Premium or Lifestyle IOLs

For patients who meet certain criteria and are interested reducing their need for glasses as much as possible, there are other IOLs to consider. While Medicare and private insurance companies may still cover the cost of your cataract surgery, they do not generally cover the extra cost associated with these Premium or Lifestyle IOLs. Dr. Callahan will be happy to discuss this with you at your appointment.

Toric IOLs

This is an IOL that is designed to correct astigmatism that comes from the cornea (corneal astigmatism). In corneal astigmatism, the cornea (the clear front window of the eye) is not perfectly round like a basketball but rather is curved like a football. This results in the eye having more than one power. A standard, non-toric, monofocal IOL does not correct astigmatism. People with significant degrees of astigmatism are usually most satisfied with toric IOLs. Like the standard monofocal IOL, you may choose to have your toric IOL set for distance, intermediate, or near. Monovision is also an option with toric IOLs. There are other ways to correct astigmatism, and Dr. Callahan will discuss your options with you.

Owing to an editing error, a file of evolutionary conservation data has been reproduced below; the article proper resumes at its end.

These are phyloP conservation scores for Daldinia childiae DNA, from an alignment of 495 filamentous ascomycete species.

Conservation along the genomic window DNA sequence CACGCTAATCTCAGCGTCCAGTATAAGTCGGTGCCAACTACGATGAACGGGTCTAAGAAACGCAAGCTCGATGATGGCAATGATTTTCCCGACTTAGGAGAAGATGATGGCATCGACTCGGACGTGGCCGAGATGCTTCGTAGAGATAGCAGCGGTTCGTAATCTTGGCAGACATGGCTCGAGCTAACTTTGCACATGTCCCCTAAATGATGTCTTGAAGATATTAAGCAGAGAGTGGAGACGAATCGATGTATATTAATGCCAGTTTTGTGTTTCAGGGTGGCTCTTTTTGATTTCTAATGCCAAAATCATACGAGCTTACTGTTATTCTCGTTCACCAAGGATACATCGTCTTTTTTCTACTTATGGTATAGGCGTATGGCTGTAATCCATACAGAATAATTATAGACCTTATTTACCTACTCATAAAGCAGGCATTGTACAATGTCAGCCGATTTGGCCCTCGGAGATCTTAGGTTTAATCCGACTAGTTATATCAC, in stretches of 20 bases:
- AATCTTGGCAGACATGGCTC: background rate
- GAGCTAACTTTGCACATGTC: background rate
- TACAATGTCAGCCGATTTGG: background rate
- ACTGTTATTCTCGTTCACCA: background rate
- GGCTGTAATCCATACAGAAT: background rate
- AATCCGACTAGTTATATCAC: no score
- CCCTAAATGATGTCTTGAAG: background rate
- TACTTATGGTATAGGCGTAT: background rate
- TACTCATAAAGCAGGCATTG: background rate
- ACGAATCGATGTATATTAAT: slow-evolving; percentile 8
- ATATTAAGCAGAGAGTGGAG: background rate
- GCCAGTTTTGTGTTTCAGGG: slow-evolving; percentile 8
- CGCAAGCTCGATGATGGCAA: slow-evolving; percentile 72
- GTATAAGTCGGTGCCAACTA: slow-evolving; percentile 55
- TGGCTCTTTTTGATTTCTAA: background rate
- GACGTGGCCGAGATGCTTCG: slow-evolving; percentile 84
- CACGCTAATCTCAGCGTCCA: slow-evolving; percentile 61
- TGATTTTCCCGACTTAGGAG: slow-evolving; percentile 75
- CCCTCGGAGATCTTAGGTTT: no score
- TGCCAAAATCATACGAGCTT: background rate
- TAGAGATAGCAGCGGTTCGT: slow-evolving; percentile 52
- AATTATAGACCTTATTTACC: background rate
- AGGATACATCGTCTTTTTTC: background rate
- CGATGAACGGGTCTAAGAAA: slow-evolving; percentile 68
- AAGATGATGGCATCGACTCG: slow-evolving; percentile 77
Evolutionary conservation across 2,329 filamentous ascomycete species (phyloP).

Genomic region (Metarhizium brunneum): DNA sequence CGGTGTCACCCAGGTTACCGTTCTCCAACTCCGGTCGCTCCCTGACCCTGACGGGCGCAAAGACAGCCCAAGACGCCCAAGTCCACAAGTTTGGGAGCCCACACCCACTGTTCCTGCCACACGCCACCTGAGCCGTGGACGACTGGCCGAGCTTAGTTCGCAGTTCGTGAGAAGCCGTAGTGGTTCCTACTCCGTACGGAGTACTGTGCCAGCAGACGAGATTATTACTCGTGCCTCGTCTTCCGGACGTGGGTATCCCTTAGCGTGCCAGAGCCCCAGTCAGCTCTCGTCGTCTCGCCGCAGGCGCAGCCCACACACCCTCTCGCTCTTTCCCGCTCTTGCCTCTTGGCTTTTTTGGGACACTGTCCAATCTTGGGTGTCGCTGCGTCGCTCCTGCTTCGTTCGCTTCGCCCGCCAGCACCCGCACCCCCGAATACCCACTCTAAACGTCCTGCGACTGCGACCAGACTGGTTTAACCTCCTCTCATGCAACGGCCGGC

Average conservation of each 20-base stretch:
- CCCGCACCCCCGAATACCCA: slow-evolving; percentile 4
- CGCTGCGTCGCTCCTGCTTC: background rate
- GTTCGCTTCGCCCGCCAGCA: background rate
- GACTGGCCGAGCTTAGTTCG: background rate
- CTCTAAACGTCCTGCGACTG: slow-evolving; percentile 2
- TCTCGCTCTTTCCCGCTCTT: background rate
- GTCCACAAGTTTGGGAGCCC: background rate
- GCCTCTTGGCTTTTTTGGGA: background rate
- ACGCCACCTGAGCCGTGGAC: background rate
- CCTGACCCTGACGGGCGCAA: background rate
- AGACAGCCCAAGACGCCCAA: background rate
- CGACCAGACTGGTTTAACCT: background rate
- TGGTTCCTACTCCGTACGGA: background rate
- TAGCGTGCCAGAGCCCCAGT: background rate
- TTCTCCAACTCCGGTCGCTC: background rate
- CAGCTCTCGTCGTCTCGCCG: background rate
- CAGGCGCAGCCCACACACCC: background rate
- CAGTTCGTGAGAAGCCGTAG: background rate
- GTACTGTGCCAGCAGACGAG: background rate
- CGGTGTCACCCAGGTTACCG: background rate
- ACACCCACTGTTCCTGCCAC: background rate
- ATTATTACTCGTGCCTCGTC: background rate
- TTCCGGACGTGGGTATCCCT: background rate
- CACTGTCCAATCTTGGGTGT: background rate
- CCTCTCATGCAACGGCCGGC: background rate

Click here to view additional information on the AcrySof® IP Toric IOL (PDF)

Video: AcrySof® Toric IOL

Patients with cataracts and astigmatism may choose to have the AcrySof® Toric Intra-Ocular Lens (IOL) that will clear the distorted vision caused by cataracts, as well as the distortions caused by astigmatism.

Multifocal and Accommodative IOLs

The newer IOL types reduce or eliminate the need for glasses or contact lenses. In the multifocal type, a series of focal zones or rings of different powers is designed into the IOL. Depending on where incoming light focuses through the zones, the person may be able to see both near and distant objects clearly.